“It’s been an emotional few days,” said Chief Slett.
She said she and a colleague occupied the DFO offices while up to 150 people camped outside. Some aboriginal protesters also showed up outside DFO’s main office in Vancouver on Tuesday.
“It’s unfortunate it had to get to this point,” Chief Slett said of the protests. At the heart of the issue is a dispute between First Nations and DFO over the accuracy of stock assessments.
The Heiltsuk on the central coast, the Haida in Haida Gwaii, and the Nuu-chah-nulth on the West Coast of Vancouver Island have all expressed opposition to herring fisheries in their areas, saying the stocks are much smaller than DFO claims. The Nuu-chah-nulth failed in an attempt to get a court order to stop the fishery in their area, while the Haida worked out an agreement to keep Haida Gwaii closed.
Gregory Thomas, chair of the Herring Industry Advisory Board, said commercial fishermen believe DFO’s stock assessments are valid.
“The First Nations … say there isn’t enough fish and that any commercial roe herring fishery will negatively impact their [native] fishery,” said Mr. Thomas. “The industry view is there’s a lot of science behind the current stock assessment and that that science has indicated there is a reasonable return of herring on the central coast – and certainly a fishable abundance.”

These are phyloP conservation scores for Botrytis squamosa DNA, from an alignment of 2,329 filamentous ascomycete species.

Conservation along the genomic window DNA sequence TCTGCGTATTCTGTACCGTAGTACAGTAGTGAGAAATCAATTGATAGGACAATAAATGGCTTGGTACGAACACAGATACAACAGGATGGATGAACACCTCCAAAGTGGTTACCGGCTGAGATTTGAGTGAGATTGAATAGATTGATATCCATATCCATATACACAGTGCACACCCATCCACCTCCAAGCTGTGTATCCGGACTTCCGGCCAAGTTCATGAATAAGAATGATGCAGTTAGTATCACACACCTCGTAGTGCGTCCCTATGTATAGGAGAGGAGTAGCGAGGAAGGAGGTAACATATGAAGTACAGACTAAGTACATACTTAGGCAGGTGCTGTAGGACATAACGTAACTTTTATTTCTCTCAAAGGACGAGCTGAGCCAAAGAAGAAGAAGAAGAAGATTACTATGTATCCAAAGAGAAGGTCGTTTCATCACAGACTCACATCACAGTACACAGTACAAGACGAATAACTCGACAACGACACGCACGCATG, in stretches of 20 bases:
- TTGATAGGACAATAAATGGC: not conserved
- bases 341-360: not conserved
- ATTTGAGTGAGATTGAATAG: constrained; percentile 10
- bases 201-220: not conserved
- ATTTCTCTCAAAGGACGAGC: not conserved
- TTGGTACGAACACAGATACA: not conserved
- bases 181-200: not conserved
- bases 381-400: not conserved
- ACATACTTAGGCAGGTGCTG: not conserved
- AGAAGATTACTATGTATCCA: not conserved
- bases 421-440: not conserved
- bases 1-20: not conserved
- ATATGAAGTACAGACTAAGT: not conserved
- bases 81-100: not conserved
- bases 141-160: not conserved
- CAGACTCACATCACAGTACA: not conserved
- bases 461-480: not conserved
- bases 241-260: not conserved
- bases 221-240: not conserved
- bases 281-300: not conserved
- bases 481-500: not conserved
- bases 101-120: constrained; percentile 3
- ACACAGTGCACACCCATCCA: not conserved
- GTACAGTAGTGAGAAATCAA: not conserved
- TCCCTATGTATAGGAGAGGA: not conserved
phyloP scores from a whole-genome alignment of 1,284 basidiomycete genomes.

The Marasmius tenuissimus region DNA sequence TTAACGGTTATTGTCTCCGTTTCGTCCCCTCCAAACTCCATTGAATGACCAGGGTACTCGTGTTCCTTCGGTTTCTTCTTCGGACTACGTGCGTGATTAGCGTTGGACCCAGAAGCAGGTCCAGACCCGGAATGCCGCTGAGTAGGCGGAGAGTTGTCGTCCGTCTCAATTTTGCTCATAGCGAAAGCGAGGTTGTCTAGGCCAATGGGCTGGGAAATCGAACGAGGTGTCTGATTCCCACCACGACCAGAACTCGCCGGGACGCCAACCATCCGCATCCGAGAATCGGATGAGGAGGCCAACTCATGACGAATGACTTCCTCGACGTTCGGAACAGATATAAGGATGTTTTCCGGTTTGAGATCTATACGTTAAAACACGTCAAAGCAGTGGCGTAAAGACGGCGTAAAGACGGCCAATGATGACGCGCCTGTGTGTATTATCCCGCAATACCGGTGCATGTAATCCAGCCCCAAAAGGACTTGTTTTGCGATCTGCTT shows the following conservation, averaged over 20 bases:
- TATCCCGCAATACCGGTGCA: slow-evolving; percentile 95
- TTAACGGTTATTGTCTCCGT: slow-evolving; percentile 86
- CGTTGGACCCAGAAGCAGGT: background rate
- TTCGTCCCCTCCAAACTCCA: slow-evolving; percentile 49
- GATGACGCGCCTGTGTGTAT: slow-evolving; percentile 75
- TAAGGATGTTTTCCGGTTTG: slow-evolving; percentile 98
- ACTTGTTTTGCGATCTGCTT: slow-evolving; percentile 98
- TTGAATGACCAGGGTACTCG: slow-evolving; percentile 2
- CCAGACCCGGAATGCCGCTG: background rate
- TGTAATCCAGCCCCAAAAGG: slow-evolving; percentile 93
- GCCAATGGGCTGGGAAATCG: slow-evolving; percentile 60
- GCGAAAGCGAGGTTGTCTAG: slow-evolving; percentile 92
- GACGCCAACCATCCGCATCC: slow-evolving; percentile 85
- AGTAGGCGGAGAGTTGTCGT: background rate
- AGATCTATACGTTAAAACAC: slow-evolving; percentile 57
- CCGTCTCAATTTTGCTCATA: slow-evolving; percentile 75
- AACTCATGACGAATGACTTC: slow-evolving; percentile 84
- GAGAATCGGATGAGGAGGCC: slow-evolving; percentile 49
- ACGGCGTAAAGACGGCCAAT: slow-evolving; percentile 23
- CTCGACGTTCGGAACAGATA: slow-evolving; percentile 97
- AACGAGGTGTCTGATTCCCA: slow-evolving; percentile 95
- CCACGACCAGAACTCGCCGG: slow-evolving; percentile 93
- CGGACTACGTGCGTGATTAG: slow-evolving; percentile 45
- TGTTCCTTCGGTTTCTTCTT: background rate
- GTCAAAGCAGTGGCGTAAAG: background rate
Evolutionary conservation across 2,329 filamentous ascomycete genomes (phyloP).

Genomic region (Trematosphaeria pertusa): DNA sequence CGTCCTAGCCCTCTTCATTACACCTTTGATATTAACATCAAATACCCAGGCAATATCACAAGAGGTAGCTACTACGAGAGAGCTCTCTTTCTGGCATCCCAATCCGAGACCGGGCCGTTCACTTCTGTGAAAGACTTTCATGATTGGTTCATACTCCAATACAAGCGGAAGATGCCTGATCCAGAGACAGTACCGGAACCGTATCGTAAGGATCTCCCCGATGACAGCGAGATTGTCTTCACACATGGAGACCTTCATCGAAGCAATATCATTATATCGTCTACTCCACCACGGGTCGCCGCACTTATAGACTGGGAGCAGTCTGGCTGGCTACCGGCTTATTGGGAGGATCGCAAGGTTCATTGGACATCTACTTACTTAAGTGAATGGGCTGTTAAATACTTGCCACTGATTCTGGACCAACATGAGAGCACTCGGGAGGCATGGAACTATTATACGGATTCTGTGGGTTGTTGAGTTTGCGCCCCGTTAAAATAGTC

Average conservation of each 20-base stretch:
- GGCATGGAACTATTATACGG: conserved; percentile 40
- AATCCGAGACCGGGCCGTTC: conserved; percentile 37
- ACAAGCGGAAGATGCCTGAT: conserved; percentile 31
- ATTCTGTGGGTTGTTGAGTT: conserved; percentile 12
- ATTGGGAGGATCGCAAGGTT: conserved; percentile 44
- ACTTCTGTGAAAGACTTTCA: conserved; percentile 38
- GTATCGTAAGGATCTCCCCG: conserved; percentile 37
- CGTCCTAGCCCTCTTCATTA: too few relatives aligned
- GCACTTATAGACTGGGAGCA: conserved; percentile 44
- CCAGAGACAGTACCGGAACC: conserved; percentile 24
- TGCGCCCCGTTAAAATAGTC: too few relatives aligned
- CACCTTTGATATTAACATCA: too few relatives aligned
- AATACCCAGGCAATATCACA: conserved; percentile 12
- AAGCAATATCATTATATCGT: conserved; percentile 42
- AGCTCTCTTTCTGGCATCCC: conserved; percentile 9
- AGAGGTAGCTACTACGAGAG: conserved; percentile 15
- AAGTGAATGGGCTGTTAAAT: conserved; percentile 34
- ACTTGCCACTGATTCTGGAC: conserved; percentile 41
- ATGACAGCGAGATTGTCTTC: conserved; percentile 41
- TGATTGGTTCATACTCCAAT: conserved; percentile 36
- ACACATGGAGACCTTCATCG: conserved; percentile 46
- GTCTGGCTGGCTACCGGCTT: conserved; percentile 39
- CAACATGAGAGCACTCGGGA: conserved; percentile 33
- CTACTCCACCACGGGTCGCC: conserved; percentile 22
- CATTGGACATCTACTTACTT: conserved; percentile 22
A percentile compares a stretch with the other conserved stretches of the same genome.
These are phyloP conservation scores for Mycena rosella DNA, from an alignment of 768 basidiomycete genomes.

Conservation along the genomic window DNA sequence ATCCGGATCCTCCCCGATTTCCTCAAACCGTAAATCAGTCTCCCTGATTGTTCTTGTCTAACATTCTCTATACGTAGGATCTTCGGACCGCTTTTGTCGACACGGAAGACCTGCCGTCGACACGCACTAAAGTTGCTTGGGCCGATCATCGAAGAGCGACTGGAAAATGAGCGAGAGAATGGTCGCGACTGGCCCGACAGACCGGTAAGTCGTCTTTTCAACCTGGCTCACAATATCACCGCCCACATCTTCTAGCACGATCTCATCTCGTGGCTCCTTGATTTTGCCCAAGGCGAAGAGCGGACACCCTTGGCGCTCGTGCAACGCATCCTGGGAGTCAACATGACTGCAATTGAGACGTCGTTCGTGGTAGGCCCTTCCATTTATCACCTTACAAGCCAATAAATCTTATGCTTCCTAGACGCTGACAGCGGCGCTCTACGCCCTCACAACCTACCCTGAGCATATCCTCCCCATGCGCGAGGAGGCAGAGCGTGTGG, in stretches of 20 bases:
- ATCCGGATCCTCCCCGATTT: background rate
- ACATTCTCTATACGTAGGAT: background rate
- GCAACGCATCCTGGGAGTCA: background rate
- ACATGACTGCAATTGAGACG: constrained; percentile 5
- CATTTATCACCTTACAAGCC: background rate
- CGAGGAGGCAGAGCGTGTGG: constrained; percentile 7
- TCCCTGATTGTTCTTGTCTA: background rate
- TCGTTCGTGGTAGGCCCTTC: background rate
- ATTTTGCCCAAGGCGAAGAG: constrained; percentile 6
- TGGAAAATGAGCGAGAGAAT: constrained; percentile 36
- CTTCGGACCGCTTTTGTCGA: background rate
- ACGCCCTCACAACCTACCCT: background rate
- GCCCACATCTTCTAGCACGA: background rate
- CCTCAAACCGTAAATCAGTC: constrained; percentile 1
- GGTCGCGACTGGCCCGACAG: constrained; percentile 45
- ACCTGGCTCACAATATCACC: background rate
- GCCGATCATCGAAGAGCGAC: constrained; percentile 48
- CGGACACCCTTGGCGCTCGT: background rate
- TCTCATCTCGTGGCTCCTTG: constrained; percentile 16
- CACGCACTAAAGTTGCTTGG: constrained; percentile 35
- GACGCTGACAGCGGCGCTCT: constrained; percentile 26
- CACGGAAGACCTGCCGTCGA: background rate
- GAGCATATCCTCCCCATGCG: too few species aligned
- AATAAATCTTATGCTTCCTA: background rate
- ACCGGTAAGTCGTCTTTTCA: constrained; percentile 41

Mr. Thomas said it is difficult to calculate the economic impact of losing a fishing opportunity on the central coast, but it’s considerable.
“The gill net target is 600 tonnes and as of this morning there has been no catch. That’s a significant amount of herring,” he said.
Herring are fished on the B.C. coast in February and March, when they gather to spawn. The roe, or eggs, of the small fish are largely sold on the Asian market.
Posted on April 1, 2015, in Uncategorized and tagged Department of Fisheries and Oceans, DFO, Heiltsuk, herring fishery, herring row, Native occupation, native protests. Bookmark the permalink. Leave a comment.